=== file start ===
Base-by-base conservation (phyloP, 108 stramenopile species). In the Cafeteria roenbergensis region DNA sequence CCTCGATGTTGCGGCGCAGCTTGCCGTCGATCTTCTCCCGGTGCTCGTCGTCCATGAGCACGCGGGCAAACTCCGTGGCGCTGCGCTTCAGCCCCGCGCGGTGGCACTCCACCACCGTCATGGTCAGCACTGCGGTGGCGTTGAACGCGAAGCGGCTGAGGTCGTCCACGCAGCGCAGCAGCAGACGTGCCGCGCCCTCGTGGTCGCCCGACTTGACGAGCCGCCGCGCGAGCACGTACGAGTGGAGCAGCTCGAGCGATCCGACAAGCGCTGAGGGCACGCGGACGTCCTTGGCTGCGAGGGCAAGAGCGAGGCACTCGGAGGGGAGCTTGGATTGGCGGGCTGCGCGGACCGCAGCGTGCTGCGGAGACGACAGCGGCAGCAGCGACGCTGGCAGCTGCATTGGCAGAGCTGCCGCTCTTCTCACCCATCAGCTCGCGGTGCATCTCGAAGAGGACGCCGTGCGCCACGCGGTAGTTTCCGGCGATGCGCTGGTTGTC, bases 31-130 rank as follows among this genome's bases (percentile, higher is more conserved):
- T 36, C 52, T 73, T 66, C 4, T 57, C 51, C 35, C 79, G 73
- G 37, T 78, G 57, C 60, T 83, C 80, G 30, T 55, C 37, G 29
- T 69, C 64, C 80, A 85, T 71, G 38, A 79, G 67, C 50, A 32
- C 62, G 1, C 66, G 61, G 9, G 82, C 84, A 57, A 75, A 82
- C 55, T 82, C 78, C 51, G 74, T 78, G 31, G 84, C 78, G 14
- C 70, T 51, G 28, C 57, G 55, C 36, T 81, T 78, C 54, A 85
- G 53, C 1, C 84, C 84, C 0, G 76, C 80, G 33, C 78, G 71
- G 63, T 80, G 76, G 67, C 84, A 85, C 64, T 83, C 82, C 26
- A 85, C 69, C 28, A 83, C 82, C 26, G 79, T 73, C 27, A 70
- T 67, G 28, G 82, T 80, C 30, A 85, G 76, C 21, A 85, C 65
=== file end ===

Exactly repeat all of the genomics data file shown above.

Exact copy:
Base-by-base conservation (phyloP, 108 stramenopile species). In the Cafeteria roenbergensis region DNA sequence CCTCGATGTTGCGGCGCAGCTTGCCGTCGATCTTCTCCCGGTGCTCGTCGTCCATGAGCACGCGGGCAAACTCCGTGGCGCTGCGCTTCAGCCCCGCGCGGTGGCACTCCACCACCGTCATGGTCAGCACTGCGGTGGCGTTGAACGCGAAGCGGCTGAGGTCGTCCACGCAGCGCAGCAGCAGACGTGCCGCGCCCTCGTGGTCGCCCGACTTGACGAGCCGCCGCGCGAGCACGTACGAGTGGAGCAGCTCGAGCGATCCGACAAGCGCTGAGGGCACGCGGACGTCCTTGGCTGCGAGGGCAAGAGCGAGGCACTCGGAGGGGAGCTTGGATTGGCGGGCTGCGCGGACCGCAGCGTGCTGCGGAGACGACAGCGGCAGCAGCGACGCTGGCAGCTGCATTGGCAGAGCTGCCGCTCTTCTCACCCATCAGCTCGCGGTGCATCTCGAAGAGGACGCCGTGCGCCACGCGGTAGTTTCCGGCGATGCGCTGGTTGTC, bases 31-130 rank as follows among this genome's bases (percentile, higher is more conserved):
- T 36, C 52, T 73, T 66, C 4, T 57, C 51, C 35, C 79, G 73
- G 37, T 78, G 57, C 60, T 83, C 80, G 30, T 55, C 37, G 29
- T 69, C 64, C 80, A 85, T 71, G 38, A 79, G 67, C 50, A 32
- C 62, G 1, C 66, G 61, G 9, G 82, C 84, A 57, A 75, A 82
- C 55, T 82, C 78, C 51, G 74, T 78, G 31, G 84, C 78, G 14
- C 70, T 51, G 28, C 57, G 55, C 36, T 81, T 78, C 54, A 85
- G 53, C 1, C 84, C 84, C 0, G 76, C 80, G 33, C 78, G 71
- G 63, T 80, G 76, G 67, C 84, A 85, C 64, T 83, C 82, C 26
- A 85, C 69, C 28, A 83, C 82, C 26, G 79, T 73, C 27, A 70
- T 67, G 28, G 82, T 80, C 30, A 85, G 76, C 21, A 85, C 65